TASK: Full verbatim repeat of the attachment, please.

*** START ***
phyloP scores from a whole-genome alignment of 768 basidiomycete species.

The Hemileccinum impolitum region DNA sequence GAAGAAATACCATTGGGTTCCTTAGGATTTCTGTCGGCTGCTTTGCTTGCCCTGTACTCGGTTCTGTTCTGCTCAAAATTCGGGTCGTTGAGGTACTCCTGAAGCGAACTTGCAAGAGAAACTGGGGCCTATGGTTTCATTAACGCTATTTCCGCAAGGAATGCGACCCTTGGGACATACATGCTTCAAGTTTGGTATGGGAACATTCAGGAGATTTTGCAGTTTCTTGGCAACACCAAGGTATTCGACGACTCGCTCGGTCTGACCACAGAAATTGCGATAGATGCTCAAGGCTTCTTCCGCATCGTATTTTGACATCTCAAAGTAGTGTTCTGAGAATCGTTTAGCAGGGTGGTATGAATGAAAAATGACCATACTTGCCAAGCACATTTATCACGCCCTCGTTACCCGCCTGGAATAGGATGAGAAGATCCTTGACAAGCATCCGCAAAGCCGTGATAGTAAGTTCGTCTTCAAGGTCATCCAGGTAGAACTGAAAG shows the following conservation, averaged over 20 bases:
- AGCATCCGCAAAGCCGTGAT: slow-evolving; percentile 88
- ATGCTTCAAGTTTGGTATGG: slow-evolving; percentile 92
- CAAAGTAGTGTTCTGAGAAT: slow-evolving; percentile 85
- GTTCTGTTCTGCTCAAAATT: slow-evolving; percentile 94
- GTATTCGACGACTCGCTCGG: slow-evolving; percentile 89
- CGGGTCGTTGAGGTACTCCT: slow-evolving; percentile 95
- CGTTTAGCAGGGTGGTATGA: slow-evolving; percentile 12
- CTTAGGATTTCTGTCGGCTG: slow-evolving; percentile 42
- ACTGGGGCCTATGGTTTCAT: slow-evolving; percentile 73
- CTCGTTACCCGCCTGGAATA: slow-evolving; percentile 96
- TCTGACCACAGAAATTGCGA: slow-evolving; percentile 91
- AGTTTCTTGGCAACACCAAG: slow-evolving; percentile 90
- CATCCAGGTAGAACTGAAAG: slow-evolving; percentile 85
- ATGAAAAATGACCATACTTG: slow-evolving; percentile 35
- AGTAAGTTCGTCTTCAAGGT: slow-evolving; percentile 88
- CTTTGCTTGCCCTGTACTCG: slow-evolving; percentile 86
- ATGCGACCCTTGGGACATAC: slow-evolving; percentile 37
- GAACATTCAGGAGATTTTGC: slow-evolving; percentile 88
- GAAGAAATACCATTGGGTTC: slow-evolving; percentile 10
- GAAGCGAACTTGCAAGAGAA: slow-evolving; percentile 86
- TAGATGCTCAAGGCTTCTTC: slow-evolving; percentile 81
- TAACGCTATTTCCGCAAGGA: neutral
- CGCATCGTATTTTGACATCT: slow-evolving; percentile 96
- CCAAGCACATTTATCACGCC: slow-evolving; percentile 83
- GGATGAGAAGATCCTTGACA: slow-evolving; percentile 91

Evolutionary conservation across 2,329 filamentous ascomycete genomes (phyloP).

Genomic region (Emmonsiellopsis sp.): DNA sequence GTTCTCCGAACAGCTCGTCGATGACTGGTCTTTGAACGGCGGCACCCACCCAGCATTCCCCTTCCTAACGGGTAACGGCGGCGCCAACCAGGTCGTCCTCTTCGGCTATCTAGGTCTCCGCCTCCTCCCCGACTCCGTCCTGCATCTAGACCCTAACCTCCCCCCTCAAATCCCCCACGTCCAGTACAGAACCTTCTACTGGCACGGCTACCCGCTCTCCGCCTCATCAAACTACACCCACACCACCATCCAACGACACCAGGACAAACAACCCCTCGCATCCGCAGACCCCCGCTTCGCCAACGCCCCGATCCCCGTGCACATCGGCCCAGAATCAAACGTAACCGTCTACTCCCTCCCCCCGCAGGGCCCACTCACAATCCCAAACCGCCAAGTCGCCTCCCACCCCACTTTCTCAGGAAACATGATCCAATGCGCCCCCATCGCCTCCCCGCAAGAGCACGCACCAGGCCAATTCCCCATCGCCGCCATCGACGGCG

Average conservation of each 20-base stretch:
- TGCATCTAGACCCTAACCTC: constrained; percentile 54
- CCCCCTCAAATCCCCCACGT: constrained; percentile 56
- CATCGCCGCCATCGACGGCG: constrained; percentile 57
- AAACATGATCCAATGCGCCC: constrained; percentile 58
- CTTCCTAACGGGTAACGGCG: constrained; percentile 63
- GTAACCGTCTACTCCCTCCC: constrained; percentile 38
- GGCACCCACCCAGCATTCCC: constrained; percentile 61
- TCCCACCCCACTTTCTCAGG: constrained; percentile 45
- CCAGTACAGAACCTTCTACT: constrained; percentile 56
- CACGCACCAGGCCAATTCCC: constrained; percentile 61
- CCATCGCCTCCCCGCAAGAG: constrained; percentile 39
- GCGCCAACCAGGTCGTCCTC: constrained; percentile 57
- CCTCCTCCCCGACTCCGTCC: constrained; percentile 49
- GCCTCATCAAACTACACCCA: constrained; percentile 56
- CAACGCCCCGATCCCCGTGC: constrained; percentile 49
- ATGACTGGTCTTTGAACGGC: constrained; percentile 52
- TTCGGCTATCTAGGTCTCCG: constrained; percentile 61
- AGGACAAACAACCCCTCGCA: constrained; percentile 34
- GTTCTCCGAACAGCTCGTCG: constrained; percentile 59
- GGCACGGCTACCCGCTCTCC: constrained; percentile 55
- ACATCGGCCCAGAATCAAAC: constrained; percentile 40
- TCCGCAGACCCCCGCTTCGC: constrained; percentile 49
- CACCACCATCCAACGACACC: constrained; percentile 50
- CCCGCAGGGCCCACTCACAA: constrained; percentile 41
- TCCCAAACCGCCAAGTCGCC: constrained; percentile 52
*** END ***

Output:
phyloP scores from a whole-genome alignment of 768 basidiomycete species.

The Hemileccinum impolitum region DNA sequence GAAGAAATACCATTGGGTTCCTTAGGATTTCTGTCGGCTGCTTTGCTTGCCCTGTACTCGGTTCTGTTCTGCTCAAAATTCGGGTCGTTGAGGTACTCCTGAAGCGAACTTGCAAGAGAAACTGGGGCCTATGGTTTCATTAACGCTATTTCCGCAAGGAATGCGACCCTTGGGACATACATGCTTCAAGTTTGGTATGGGAACATTCAGGAGATTTTGCAGTTTCTTGGCAACACCAAGGTATTCGACGACTCGCTCGGTCTGACCACAGAAATTGCGATAGATGCTCAAGGCTTCTTCCGCATCGTATTTTGACATCTCAAAGTAGTGTTCTGAGAATCGTTTAGCAGGGTGGTATGAATGAAAAATGACCATACTTGCCAAGCACATTTATCACGCCCTCGTTACCCGCCTGGAATAGGATGAGAAGATCCTTGACAAGCATCCGCAAAGCCGTGATAGTAAGTTCGTCTTCAAGGTCATCCAGGTAGAACTGAAAG shows the following conservation, averaged over 20 bases:
- AGCATCCGCAAAGCCGTGAT: slow-evolving; percentile 88
- ATGCTTCAAGTTTGGTATGG: slow-evolving; percentile 92
- CAAAGTAGTGTTCTGAGAAT: slow-evolving; percentile 85
- GTTCTGTTCTGCTCAAAATT: slow-evolving; percentile 94
- GTATTCGACGACTCGCTCGG: slow-evolving; percentile 89
- CGGGTCGTTGAGGTACTCCT: slow-evolving; percentile 95
- CGTTTAGCAGGGTGGTATGA: slow-evolving; percentile 12
- CTTAGGATTTCTGTCGGCTG: slow-evolving; percentile 42
- ACTGGGGCCTATGGTTTCAT: slow-evolving; percentile 73
- CTCGTTACCCGCCTGGAATA: slow-evolving; percentile 96
- TCTGACCACAGAAATTGCGA: slow-evolving; percentile 91
- AGTTTCTTGGCAACACCAAG: slow-evolving; percentile 90
- CATCCAGGTAGAACTGAAAG: slow-evolving; percentile 85
- ATGAAAAATGACCATACTTG: slow-evolving; percentile 35
- AGTAAGTTCGTCTTCAAGGT: slow-evolving; percentile 88
- CTTTGCTTGCCCTGTACTCG: slow-evolving; percentile 86
- ATGCGACCCTTGGGACATAC: slow-evolving; percentile 37
- GAACATTCAGGAGATTTTGC: slow-evolving; percentile 88
- GAAGAAATACCATTGGGTTC: slow-evolving; percentile 10
- GAAGCGAACTTGCAAGAGAA: slow-evolving; percentile 86
- TAGATGCTCAAGGCTTCTTC: slow-evolving; percentile 81
- TAACGCTATTTCCGCAAGGA: neutral
- CGCATCGTATTTTGACATCT: slow-evolving; percentile 96
- CCAAGCACATTTATCACGCC: slow-evolving; percentile 83
- GGATGAGAAGATCCTTGACA: slow-evolving; percentile 91

Evolutionary conservation across 2,329 filamentous ascomycete genomes (phyloP).

Genomic region (Emmonsiellopsis sp.): DNA sequence GTTCTCCGAACAGCTCGTCGATGACTGGTCTTTGAACGGCGGCACCCACCCAGCATTCCCCTTCCTAACGGGTAACGGCGGCGCCAACCAGGTCGTCCTCTTCGGCTATCTAGGTCTCCGCCTCCTCCCCGACTCCGTCCTGCATCTAGACCCTAACCTCCCCCCTCAAATCCCCCACGTCCAGTACAGAACCTTCTACTGGCACGGCTACCCGCTCTCCGCCTCATCAAACTACACCCACACCACCATCCAACGACACCAGGACAAACAACCCCTCGCATCCGCAGACCCCCGCTTCGCCAACGCCCCGATCCCCGTGCACATCGGCCCAGAATCAAACGTAACCGTCTACTCCCTCCCCCCGCAGGGCCCACTCACAATCCCAAACCGCCAAGTCGCCTCCCACCCCACTTTCTCAGGAAACATGATCCAATGCGCCCCCATCGCCTCCCCGCAAGAGCACGCACCAGGCCAATTCCCCATCGCCGCCATCGACGGCG

Average conservation of each 20-base stretch:
- TGCATCTAGACCCTAACCTC: constrained; percentile 54
- CCCCCTCAAATCCCCCACGT: constrained; percentile 56
- CATCGCCGCCATCGACGGCG: constrained; percentile 57
- AAACATGATCCAATGCGCCC: constrained; percentile 58
- CTTCCTAACGGGTAACGGCG: constrained; percentile 63
- GTAACCGTCTACTCCCTCCC: constrained; percentile 38
- GGCACCCACCCAGCATTCCC: constrained; percentile 61
- TCCCACCCCACTTTCTCAGG: constrained; percentile 45
- CCAGTACAGAACCTTCTACT: constrained; percentile 56
- CACGCACCAGGCCAATTCCC: constrained; percentile 61
- CCATCGCCTCCCCGCAAGAG: constrained; percentile 39
- GCGCCAACCAGGTCGTCCTC: constrained; percentile 57
- CCTCCTCCCCGACTCCGTCC: constrained; percentile 49
- GCCTCATCAAACTACACCCA: constrained; percentile 56
- CAACGCCCCGATCCCCGTGC: constrained; percentile 49
- ATGACTGGTCTTTGAACGGC: constrained; percentile 52
- TTCGGCTATCTAGGTCTCCG: constrained; percentile 61
- AGGACAAACAACCCCTCGCA: constrained; percentile 34
- GTTCTCCGAACAGCTCGTCG: constrained; percentile 59
- GGCACGGCTACCCGCTCTCC: constrained; percentile 55
- ACATCGGCCCAGAATCAAAC: constrained; percentile 40
- TCCGCAGACCCCCGCTTCGC: constrained; percentile 49
- CACCACCATCCAACGACACC: constrained; percentile 50
- CCCGCAGGGCCCACTCACAA: constrained; percentile 41
- TCCCAAACCGCCAAGTCGCC: constrained; percentile 52